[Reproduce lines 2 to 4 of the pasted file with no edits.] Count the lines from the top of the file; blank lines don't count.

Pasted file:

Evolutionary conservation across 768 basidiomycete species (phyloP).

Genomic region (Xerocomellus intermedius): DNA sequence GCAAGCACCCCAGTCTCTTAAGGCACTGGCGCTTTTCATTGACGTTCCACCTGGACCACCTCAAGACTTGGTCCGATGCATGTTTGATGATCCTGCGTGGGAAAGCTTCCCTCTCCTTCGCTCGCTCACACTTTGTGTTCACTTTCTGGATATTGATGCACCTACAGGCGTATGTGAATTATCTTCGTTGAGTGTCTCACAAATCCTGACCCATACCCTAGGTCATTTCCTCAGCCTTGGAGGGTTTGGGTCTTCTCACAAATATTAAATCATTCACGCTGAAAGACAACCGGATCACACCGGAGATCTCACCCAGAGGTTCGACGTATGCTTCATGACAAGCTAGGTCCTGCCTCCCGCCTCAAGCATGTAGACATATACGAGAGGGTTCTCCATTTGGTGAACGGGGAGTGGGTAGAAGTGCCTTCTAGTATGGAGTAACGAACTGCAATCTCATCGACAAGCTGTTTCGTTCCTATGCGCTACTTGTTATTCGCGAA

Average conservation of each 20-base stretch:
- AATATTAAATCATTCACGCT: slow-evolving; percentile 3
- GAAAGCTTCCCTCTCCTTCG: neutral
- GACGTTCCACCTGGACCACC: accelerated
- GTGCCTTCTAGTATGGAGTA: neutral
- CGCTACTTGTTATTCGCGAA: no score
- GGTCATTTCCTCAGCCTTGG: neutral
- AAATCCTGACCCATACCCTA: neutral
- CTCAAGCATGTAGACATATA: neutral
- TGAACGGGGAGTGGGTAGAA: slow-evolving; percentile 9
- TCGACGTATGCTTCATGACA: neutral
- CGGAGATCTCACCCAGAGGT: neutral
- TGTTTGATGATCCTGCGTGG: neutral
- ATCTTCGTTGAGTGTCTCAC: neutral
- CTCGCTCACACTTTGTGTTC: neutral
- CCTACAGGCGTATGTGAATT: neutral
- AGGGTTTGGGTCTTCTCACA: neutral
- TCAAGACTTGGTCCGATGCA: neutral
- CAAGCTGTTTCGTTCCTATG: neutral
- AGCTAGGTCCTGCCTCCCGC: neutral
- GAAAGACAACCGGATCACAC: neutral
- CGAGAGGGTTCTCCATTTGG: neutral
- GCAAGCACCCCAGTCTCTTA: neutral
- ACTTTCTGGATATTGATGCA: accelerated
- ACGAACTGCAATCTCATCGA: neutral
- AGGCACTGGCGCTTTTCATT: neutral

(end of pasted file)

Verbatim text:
Genomic region (Xerocomellus intermedius): DNA sequence GCAAGCACCCCAGTCTCTTAAGGCACTGGCGCTTTTCATTGACGTTCCACCTGGACCACCTCAAGACTTGGTCCGATGCATGTTTGATGATCCTGCGTGGGAAAGCTTCCCTCTCCTTCGCTCGCTCACACTTTGTGTTCACTTTCTGGATATTGATGCACCTACAGGCGTATGTGAATTATCTTCGTTGAGTGTCTCACAAATCCTGACCCATACCCTAGGTCATTTCCTCAGCCTTGGAGGGTTTGGGTCTTCTCACAAATATTAAATCATTCACGCTGAAAGACAACCGGATCACACCGGAGATCTCACCCAGAGGTTCGACGTATGCTTCATGACAAGCTAGGTCCTGCCTCCCGCCTCAAGCATGTAGACATATACGAGAGGGTTCTCCATTTGGTGAACGGGGAGTGGGTAGAAGTGCCTTCTAGTATGGAGTAACGAACTGCAATCTCATCGACAAGCTGTTTCGTTCCTATGCGCTACTTGTTATTCGCGAA

Average conservation of each 20-base stretch:
- AATATTAAATCATTCACGCT: slow-evolving; percentile 3